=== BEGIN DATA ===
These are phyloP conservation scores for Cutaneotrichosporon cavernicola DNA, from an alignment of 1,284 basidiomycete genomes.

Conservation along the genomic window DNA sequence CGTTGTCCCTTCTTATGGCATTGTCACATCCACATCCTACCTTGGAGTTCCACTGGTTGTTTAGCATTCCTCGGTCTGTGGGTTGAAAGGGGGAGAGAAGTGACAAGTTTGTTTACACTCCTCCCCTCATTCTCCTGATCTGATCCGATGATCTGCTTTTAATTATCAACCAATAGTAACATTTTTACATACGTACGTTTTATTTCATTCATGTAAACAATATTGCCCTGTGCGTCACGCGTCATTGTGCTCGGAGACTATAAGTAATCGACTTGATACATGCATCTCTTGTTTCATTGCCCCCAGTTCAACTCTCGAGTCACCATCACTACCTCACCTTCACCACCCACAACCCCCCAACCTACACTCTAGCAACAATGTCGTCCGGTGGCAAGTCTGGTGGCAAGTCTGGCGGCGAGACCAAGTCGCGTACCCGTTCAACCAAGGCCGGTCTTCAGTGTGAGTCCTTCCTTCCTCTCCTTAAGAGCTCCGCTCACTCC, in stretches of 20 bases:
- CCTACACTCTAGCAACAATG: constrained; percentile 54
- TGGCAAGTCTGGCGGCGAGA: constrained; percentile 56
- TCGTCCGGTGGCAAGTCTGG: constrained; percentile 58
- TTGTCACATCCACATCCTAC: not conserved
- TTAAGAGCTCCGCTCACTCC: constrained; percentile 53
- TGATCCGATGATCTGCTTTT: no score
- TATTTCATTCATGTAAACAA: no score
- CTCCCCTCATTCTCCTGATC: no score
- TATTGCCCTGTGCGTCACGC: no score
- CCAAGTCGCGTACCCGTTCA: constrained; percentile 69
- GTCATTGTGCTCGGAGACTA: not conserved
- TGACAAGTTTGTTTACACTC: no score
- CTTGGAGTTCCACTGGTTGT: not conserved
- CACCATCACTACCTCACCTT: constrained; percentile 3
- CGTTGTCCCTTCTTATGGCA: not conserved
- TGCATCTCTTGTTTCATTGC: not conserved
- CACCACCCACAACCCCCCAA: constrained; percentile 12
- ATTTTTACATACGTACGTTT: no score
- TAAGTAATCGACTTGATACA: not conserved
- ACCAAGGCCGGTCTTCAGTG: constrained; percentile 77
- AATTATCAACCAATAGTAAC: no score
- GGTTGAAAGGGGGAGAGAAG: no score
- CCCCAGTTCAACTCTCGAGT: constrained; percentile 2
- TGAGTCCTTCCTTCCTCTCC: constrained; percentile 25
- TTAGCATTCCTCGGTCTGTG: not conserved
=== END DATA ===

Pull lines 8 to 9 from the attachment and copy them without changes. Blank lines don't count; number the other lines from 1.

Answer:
- TGATCCGATGATCTGCTTTT: no score
- TATTTCATTCATGTAAACAA: no score